Olympic-sized hoax? ‘Lost’ Krautrock warm-up tapes mysteriously surface – SPIN
Neither interview includes photographs of Zeichnete, and he doesn’t appear in a series of promotional videos for the release … And the more you listen to the music, the more it begins to sound both too pristine, given the tapes’ alleged age, and too stylistically perfect in its aping of Neu! and Kraftwerk. The resemblance is almost uncanny.
Abbeys, acetylene torches, acid blobs, Africa, air conditioning, air raids, aircraft, airports, alarms, America, amplifiers, angels, animals, anti aircraft batteries, applause, aquaria, army, articulated lorries …
BBC Sound Effects
These 16,000 BBC Sound Effects are made available by the BBC in WAV format to download for use under the terms of the RemArc Licence. The Sound Effects are BBC copyright, but they may be used for personal, educational or research purposes, as detailed in the license.
… revolvers, rickshaws, rivers, roadsides, roadworks, rocket ships, rockets, Romania, routers, rubbish tips, rumbles, sanding machines, saws, schools, scratches, screams, scuba diving, seawash, seventy-eight RPM records, sewing machines …
NASA’s ‘worm’ logo lay dormant for 28 years. So why are people so obsessed with it? – Fast Company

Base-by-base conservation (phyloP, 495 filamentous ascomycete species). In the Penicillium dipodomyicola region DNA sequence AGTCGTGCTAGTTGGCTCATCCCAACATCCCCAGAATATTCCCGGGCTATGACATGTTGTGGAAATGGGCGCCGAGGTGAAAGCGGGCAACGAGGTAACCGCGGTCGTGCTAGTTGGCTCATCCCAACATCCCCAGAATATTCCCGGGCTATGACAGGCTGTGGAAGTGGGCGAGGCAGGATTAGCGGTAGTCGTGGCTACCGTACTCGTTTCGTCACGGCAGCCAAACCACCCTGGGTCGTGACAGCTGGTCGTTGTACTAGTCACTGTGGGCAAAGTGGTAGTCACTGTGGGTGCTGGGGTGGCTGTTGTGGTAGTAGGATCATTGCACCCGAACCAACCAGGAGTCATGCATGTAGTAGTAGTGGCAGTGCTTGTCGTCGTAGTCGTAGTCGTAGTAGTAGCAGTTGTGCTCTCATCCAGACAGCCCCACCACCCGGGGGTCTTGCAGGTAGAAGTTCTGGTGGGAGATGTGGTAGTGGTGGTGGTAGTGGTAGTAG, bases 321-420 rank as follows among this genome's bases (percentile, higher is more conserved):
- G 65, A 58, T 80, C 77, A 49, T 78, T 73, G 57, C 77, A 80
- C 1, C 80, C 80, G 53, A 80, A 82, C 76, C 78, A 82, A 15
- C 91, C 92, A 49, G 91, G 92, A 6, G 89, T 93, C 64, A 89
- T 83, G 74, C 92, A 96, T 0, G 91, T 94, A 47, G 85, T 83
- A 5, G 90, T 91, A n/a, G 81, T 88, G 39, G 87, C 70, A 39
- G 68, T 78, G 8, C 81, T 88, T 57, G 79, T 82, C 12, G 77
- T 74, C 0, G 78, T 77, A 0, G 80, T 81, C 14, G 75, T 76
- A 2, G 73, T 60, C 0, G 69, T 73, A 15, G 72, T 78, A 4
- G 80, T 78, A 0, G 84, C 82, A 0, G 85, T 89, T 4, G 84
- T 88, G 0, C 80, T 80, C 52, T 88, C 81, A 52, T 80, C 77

Danne says these simple, elegant, and versatile visual elements also underscore a deeper meaning. “NASA is very romantic and sexy,” he says. Especially when compared to other government agencies, like the Department of Transportation. “They both have motion built into their matrix, but NASA is the only one that has adventure and exploration.” It represents an entity that takes humans to the furthest possible realms; In just four letters, it “personifies innovation and moving ahead.”
These images from Cássio Vasconcellos remind me of Pelle Cass’s work, shared previously. I wonder if ‘painstaking photography’ is its own genre yet.
Amazing collective photography in solitary times – Print
“Vasconcellos’ compositions were painstakingly assembled through hundreds of aerial shots taken over the course of a decade,” the project details. “The outcome is a striking body of work, which was reinterpreted by the designer in the context of what ‘distancing’ means in pandemic times.” The images, fascinating in their own right, are even more fascinating with our newfound pandemic perspective.
Fantastical overclocked urban scenes by Cássio Vasconcellos – Kottke
These are great onscreen, but I’d love to see them in person someday. I could imagine looking at the highways one for hours, zooming in and out on all the details.
More info on his website.
Collectives – Cássio Vasconcellos